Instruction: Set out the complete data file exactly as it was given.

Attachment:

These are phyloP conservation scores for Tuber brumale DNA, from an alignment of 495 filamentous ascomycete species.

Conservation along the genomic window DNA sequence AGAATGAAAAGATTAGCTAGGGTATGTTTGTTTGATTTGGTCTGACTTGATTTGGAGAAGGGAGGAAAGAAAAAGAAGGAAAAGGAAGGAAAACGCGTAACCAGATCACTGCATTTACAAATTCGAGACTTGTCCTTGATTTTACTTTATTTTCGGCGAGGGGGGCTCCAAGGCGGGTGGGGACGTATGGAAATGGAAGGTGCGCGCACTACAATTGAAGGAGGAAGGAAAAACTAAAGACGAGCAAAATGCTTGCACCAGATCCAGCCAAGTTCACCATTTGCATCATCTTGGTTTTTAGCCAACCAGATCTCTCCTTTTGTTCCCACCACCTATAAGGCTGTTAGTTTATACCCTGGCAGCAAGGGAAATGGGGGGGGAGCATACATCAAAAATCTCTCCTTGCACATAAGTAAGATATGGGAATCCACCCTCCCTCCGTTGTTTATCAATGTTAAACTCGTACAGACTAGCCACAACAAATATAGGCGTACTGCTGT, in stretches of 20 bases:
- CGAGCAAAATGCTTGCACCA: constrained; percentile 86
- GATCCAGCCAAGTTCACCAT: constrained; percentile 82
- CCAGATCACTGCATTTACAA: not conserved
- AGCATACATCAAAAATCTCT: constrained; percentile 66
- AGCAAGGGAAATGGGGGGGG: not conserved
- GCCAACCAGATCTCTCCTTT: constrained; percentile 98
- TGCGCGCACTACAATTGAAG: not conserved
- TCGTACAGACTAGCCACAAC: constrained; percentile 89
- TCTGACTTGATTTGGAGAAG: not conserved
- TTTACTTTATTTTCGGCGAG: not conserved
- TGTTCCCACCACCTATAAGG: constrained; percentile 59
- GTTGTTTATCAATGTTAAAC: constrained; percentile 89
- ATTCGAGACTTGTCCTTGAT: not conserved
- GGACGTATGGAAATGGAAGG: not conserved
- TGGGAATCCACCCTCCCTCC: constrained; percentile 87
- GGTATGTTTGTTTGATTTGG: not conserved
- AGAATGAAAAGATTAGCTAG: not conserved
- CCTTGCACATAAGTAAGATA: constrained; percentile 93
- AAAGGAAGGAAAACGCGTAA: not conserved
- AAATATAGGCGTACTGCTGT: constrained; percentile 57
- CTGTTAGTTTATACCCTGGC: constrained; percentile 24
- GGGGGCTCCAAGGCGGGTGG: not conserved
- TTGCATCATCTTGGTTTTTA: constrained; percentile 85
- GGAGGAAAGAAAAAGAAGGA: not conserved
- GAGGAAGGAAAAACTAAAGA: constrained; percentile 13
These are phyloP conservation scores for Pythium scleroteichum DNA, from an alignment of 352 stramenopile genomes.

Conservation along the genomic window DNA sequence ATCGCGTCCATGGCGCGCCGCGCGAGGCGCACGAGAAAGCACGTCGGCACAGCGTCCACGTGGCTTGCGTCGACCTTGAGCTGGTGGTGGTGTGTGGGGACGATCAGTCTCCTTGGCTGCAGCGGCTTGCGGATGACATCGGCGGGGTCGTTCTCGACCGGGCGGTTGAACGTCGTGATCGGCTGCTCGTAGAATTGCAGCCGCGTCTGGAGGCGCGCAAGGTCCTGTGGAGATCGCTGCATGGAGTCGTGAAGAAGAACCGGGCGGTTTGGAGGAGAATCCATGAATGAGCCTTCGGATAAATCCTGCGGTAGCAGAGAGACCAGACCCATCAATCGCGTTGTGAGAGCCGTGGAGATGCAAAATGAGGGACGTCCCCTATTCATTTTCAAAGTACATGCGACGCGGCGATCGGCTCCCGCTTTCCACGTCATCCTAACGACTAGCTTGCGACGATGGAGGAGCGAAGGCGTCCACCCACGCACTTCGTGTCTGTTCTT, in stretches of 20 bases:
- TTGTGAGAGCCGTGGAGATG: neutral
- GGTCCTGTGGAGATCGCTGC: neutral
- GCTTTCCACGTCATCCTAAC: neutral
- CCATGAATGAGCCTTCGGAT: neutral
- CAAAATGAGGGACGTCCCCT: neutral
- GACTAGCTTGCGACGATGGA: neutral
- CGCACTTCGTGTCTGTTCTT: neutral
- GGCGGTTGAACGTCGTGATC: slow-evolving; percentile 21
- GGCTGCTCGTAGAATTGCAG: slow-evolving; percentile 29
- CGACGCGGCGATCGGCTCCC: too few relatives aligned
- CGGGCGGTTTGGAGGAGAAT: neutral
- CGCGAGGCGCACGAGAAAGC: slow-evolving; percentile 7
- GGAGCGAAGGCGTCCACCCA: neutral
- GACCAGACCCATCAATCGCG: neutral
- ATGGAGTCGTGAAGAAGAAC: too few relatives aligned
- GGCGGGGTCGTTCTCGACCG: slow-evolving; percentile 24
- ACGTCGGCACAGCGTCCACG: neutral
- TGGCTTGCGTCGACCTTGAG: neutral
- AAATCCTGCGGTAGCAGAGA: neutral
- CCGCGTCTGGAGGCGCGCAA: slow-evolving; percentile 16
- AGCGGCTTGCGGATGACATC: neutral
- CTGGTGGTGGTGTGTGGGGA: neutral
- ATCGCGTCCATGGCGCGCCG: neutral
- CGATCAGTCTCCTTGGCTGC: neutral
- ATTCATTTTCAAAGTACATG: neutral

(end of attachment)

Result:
These are phyloP conservation scores for Tuber brumale DNA, from an alignment of 495 filamentous ascomycete species.

Conservation along the genomic window DNA sequence AGAATGAAAAGATTAGCTAGGGTATGTTTGTTTGATTTGGTCTGACTTGATTTGGAGAAGGGAGGAAAGAAAAAGAAGGAAAAGGAAGGAAAACGCGTAACCAGATCACTGCATTTACAAATTCGAGACTTGTCCTTGATTTTACTTTATTTTCGGCGAGGGGGGCTCCAAGGCGGGTGGGGACGTATGGAAATGGAAGGTGCGCGCACTACAATTGAAGGAGGAAGGAAAAACTAAAGACGAGCAAAATGCTTGCACCAGATCCAGCCAAGTTCACCATTTGCATCATCTTGGTTTTTAGCCAACCAGATCTCTCCTTTTGTTCCCACCACCTATAAGGCTGTTAGTTTATACCCTGGCAGCAAGGGAAATGGGGGGGGAGCATACATCAAAAATCTCTCCTTGCACATAAGTAAGATATGGGAATCCACCCTCCCTCCGTTGTTTATCAATGTTAAACTCGTACAGACTAGCCACAACAAATATAGGCGTACTGCTGT, in stretches of 20 bases:
- CGAGCAAAATGCTTGCACCA: constrained; percentile 86
- GATCCAGCCAAGTTCACCAT: constrained; percentile 82
- CCAGATCACTGCATTTACAA: not conserved
- AGCATACATCAAAAATCTCT: constrained; percentile 66
- AGCAAGGGAAATGGGGGGGG: not conserved
- GCCAACCAGATCTCTCCTTT: constrained; percentile 98
- TGCGCGCACTACAATTGAAG: not conserved
- TCGTACAGACTAGCCACAAC: constrained; percentile 89
- TCTGACTTGATTTGGAGAAG: not conserved
- TTTACTTTATTTTCGGCGAG: not conserved
- TGTTCCCACCACCTATAAGG: constrained; percentile 59
- GTTGTTTATCAATGTTAAAC: constrained; percentile 89
- ATTCGAGACTTGTCCTTGAT: not conserved
- GGACGTATGGAAATGGAAGG: not conserved
- TGGGAATCCACCCTCCCTCC: constrained; percentile 87
- GGTATGTTTGTTTGATTTGG: not conserved
- AGAATGAAAAGATTAGCTAG: not conserved
- CCTTGCACATAAGTAAGATA: constrained; percentile 93
- AAAGGAAGGAAAACGCGTAA: not conserved
- AAATATAGGCGTACTGCTGT: constrained; percentile 57
- CTGTTAGTTTATACCCTGGC: constrained; percentile 24
- GGGGGCTCCAAGGCGGGTGG: not conserved
- TTGCATCATCTTGGTTTTTA: constrained; percentile 85
- GGAGGAAAGAAAAAGAAGGA: not conserved
- GAGGAAGGAAAAACTAAAGA: constrained; percentile 13
These are phyloP conservation scores for Pythium scleroteichum DNA, from an alignment of 352 stramenopile genomes.

Conservation along the genomic window DNA sequence ATCGCGTCCATGGCGCGCCGCGCGAGGCGCACGAGAAAGCACGTCGGCACAGCGTCCACGTGGCTTGCGTCGACCTTGAGCTGGTGGTGGTGTGTGGGGACGATCAGTCTCCTTGGCTGCAGCGGCTTGCGGATGACATCGGCGGGGTCGTTCTCGACCGGGCGGTTGAACGTCGTGATCGGCTGCTCGTAGAATTGCAGCCGCGTCTGGAGGCGCGCAAGGTCCTGTGGAGATCGCTGCATGGAGTCGTGAAGAAGAACCGGGCGGTTTGGAGGAGAATCCATGAATGAGCCTTCGGATAAATCCTGCGGTAGCAGAGAGACCAGACCCATCAATCGCGTTGTGAGAGCCGTGGAGATGCAAAATGAGGGACGTCCCCTATTCATTTTCAAAGTACATGCGACGCGGCGATCGGCTCCCGCTTTCCACGTCATCCTAACGACTAGCTTGCGACGATGGAGGAGCGAAGGCGTCCACCCACGCACTTCGTGTCTGTTCTT, in stretches of 20 bases:
- TTGTGAGAGCCGTGGAGATG: neutral
- GGTCCTGTGGAGATCGCTGC: neutral
- GCTTTCCACGTCATCCTAAC: neutral
- CCATGAATGAGCCTTCGGAT: neutral
- CAAAATGAGGGACGTCCCCT: neutral
- GACTAGCTTGCGACGATGGA: neutral
- CGCACTTCGTGTCTGTTCTT: neutral
- GGCGGTTGAACGTCGTGATC: slow-evolving; percentile 21
- GGCTGCTCGTAGAATTGCAG: slow-evolving; percentile 29
- CGACGCGGCGATCGGCTCCC: too few relatives aligned
- CGGGCGGTTTGGAGGAGAAT: neutral
- CGCGAGGCGCACGAGAAAGC: slow-evolving; percentile 7
- GGAGCGAAGGCGTCCACCCA: neutral
- GACCAGACCCATCAATCGCG: neutral
- ATGGAGTCGTGAAGAAGAAC: too few relatives aligned
- GGCGGGGTCGTTCTCGACCG: slow-evolving; percentile 24
- ACGTCGGCACAGCGTCCACG: neutral
- TGGCTTGCGTCGACCTTGAG: neutral
- AAATCCTGCGGTAGCAGAGA: neutral
- CCGCGTCTGGAGGCGCGCAA: slow-evolving; percentile 16
- AGCGGCTTGCGGATGACATC: neutral
- CTGGTGGTGGTGTGTGGGGA: neutral
- ATCGCGTCCATGGCGCGCCG: neutral
- CGATCAGTCTCCTTGGCTGC: neutral
- ATTCATTTTCAAAGTACATG: neutral